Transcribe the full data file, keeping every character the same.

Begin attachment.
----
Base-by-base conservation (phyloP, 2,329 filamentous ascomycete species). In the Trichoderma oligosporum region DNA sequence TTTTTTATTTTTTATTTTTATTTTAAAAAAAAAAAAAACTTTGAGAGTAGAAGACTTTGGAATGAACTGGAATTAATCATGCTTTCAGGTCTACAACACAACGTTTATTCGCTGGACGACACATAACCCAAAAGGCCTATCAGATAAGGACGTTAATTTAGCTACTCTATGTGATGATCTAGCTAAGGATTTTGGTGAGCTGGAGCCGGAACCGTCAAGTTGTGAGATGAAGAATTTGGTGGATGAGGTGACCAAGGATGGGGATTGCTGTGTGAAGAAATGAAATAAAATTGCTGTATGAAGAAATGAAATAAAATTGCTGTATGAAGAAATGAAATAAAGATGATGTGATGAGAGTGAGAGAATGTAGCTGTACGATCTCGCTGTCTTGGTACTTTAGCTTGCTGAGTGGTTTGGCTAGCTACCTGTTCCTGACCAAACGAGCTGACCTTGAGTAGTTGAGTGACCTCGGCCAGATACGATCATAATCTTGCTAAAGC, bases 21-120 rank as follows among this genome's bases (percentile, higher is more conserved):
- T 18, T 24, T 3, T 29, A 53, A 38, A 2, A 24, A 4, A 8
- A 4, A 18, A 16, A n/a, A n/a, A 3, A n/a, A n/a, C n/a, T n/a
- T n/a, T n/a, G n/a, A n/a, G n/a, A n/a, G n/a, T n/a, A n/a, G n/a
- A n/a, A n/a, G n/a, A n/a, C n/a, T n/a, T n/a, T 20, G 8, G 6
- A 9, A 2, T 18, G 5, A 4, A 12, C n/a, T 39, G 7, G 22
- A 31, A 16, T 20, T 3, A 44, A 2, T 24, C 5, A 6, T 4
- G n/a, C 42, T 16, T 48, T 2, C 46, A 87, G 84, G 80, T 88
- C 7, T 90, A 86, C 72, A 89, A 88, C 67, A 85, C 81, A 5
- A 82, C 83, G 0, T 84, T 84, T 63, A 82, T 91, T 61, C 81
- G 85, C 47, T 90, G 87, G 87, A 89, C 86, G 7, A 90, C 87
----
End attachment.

Base-by-base conservation (phyloP, 2,329 filamentous ascomycete species). In the Trichoderma oligosporum region DNA sequence TTTTTTATTTTTTATTTTTATTTTAAAAAAAAAAAAAACTTTGAGAGTAGAAGACTTTGGAATGAACTGGAATTAATCATGCTTTCAGGTCTACAACACAACGTTTATTCGCTGGACGACACATAACCCAAAAGGCCTATCAGATAAGGACGTTAATTTAGCTACTCTATGTGATGATCTAGCTAAGGATTTTGGTGAGCTGGAGCCGGAACCGTCAAGTTGTGAGATGAAGAATTTGGTGGATGAGGTGACCAAGGATGGGGATTGCTGTGTGAAGAAATGAAATAAAATTGCTGTATGAAGAAATGAAATAAAATTGCTGTATGAAGAAATGAAATAAAGATGATGTGATGAGAGTGAGAGAATGTAGCTGTACGATCTCGCTGTCTTGGTACTTTAGCTTGCTGAGTGGTTTGGCTAGCTACCTGTTCCTGACCAAACGAGCTGACCTTGAGTAGTTGAGTGACCTCGGCCAGATACGATCATAATCTTGCTAAAGC, bases 21-120 rank as follows among this genome's bases (percentile, higher is more conserved):
- T 18, T 24, T 3, T 29, A 53, A 38, A 2, A 24, A 4, A 8
- A 4, A 18, A 16, A n/a, A n/a, A 3, A n/a, A n/a, C n/a, T n/a
- T n/a, T n/a, G n/a, A n/a, G n/a, A n/a, G n/a, T n/a, A n/a, G n/a
- A n/a, A n/a, G n/a, A n/a, C n/a, T n/a, T n/a, T 20, G 8, G 6
- A 9, A 2, T 18, G 5, A 4, A 12, C n/a, T 39, G 7, G 22
- A 31, A 16, T 20, T 3, A 44, A 2, T 24, C 5, A 6, T 4
- G n/a, C 42, T 16, T 48, T 2, C 46, A 87, G 84, G 80, T 88
- C 7, T 90, A 86, C 72, A 89, A 88, C 67, A 85, C 81, A 5
- A 82, C 83, G 0, T 84, T 84, T 63, A 82, T 91, T 61, C 81
- G 85, C 47, T 90, G 87, G 87, A 89, C 86, G 7, A 90, C 87